Spanish politics has become notoriously volatile, so it’s hard to say anything definitive about the future trajectory of Podemos and Vox. But it remains striking to me how long it took for the far right to gain a foothold in Spain – and how small, comparatively, that foothold is even today. I think the relative weakness of the far right in Spain has to do with the fact that the country remains overwhelmingly pro-European and, despite recent signs to the contrary, broadly supportive of immigration. That means two of the key factors that drive voters into the arms of the far right in other countries are absent in Spain.
What was it that brought such a violent conflict as Basque independence to an end and are there lessons for conflicts in the rest of the world?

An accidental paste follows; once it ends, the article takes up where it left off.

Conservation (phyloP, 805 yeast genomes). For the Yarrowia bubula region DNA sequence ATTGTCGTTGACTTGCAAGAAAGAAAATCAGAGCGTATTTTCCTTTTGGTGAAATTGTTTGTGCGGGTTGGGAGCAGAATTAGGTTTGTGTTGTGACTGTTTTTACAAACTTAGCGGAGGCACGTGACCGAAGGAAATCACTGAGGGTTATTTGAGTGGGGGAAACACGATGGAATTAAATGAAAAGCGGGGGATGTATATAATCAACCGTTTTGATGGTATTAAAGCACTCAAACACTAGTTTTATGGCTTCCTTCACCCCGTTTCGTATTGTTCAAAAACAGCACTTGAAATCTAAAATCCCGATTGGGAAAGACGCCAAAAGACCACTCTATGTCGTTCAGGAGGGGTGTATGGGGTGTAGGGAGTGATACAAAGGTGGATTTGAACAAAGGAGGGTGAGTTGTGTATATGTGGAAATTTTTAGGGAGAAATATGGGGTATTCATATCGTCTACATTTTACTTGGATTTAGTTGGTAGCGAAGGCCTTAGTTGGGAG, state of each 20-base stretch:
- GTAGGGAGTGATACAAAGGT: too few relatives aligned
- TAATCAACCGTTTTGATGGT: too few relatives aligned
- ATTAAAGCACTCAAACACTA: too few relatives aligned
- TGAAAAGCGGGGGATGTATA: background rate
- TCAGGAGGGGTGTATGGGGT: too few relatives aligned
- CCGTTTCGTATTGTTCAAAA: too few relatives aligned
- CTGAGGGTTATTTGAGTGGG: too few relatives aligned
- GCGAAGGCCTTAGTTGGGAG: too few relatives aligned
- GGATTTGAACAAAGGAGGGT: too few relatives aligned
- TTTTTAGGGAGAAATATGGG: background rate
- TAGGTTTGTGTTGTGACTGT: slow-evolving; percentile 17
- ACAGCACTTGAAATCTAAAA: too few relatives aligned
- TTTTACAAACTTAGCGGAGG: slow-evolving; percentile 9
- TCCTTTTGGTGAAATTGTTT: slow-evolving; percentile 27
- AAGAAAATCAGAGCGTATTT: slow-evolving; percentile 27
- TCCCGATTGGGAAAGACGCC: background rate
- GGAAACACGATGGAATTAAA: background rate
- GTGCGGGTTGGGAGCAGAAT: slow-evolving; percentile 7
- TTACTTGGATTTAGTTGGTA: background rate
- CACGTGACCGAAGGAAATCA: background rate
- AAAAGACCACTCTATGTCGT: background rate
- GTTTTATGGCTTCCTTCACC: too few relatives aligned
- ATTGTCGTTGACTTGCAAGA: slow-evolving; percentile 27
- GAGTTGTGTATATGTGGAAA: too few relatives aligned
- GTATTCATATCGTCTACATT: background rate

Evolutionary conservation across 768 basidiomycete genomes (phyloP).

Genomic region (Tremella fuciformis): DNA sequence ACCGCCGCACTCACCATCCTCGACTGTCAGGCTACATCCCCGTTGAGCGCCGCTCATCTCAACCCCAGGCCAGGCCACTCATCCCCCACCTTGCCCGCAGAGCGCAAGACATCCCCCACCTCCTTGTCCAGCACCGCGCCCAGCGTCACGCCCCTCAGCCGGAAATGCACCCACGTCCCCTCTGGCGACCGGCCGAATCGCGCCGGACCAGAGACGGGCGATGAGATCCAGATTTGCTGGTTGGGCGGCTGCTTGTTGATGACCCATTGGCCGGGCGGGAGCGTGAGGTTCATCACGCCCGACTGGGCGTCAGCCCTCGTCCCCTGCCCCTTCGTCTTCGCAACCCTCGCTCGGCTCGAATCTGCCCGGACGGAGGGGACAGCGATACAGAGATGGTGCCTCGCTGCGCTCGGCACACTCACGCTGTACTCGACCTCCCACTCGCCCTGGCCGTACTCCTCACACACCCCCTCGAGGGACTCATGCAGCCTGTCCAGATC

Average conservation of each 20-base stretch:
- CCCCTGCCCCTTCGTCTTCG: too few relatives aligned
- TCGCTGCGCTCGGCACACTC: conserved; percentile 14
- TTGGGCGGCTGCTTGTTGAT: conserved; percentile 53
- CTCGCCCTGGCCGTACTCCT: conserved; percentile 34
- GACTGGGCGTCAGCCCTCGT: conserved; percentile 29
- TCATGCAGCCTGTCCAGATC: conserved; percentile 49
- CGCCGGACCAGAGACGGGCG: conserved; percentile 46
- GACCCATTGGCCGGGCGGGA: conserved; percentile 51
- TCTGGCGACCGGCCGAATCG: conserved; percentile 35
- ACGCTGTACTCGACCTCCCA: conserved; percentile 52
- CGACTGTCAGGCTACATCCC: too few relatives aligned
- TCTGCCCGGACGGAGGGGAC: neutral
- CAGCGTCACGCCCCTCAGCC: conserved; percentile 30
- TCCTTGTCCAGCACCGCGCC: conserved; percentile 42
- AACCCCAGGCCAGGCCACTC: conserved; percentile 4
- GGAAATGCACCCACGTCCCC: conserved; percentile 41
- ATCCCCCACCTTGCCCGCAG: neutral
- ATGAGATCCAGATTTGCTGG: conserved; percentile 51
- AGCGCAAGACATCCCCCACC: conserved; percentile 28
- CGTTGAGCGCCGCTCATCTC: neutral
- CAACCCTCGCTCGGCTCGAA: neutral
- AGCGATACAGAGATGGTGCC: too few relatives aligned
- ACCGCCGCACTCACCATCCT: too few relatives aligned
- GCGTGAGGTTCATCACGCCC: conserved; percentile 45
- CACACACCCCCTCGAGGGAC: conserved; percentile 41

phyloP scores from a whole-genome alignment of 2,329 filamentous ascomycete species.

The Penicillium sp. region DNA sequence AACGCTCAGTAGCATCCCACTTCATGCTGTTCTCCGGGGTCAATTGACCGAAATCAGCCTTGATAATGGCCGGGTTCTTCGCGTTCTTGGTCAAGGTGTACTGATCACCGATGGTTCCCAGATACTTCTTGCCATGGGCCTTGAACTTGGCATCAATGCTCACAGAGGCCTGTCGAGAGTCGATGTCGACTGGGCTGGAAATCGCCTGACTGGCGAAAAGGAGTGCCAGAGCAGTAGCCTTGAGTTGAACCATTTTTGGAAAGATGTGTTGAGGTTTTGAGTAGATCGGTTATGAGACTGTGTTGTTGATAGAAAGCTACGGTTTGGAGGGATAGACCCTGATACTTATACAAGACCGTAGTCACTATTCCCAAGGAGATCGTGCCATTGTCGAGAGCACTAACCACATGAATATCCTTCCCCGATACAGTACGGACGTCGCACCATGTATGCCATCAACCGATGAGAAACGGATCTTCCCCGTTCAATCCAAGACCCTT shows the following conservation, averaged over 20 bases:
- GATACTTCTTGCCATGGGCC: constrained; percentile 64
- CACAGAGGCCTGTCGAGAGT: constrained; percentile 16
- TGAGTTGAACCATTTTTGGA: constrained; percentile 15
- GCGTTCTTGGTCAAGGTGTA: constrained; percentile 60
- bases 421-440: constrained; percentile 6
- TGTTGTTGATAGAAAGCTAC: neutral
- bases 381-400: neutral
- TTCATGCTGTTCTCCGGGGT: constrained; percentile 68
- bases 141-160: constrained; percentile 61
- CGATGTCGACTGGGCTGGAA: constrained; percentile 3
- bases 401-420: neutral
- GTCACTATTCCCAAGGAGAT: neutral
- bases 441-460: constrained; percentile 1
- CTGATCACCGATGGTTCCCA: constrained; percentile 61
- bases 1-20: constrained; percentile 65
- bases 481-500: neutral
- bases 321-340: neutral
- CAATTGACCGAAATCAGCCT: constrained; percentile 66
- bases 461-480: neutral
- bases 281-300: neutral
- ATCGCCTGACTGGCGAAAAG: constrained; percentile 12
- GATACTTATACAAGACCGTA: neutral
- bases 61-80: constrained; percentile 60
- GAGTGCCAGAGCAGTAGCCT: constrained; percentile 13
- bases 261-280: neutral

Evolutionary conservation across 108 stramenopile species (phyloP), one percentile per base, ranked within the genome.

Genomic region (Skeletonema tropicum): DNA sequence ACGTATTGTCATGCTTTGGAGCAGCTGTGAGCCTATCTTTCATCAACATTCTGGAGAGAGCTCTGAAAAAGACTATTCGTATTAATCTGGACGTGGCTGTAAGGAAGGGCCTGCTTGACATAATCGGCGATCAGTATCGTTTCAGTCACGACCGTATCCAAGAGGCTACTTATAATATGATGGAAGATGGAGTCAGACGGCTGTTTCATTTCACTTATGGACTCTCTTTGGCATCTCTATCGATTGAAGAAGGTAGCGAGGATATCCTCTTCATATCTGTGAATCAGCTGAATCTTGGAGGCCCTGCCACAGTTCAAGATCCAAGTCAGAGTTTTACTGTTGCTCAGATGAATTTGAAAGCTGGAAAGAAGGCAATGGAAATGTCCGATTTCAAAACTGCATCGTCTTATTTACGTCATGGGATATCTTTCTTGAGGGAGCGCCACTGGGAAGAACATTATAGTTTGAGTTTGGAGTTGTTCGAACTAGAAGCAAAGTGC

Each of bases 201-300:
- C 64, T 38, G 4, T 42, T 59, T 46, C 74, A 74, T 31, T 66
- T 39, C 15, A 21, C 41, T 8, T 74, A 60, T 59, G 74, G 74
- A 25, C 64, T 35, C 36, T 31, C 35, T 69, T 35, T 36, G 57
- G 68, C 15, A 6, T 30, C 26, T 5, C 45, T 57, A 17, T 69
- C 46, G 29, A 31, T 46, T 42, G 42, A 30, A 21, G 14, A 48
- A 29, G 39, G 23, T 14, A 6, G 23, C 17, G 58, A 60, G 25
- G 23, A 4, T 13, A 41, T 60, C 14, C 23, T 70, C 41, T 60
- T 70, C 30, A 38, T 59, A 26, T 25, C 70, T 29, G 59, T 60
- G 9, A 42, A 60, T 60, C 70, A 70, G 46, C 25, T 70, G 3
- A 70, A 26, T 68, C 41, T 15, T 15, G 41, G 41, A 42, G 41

Perhaps the most striking aspect of Eta’s murderous campaign for Basque independence is just how long it lasted. The group formally announced the end of its “armed activity” in 2011, more than a decade after the end of the IRA. Since its first victim in 1968, Eta had killed more than 800 people, most of them in the small slice of land that it claimed to be fighting for. Its end came about through a combination of factors. Enhanced police co-operation between Spain and France, which had long served as something of a safe haven for Eta militants, played an important role. But so did the growing fatigue and disgust with the group’s actions, even among Eta’s erstwhile band of sympathisers. As one mayor in the Basque country told me: “Eta was not the gunmen. If it had only been the gunmen they would have been nothing.” The group drew its strength to a large degree from the support it enjoyed – material and ideological – from a small but significant section of the Basque population. When that support disappeared, Eta disappeared.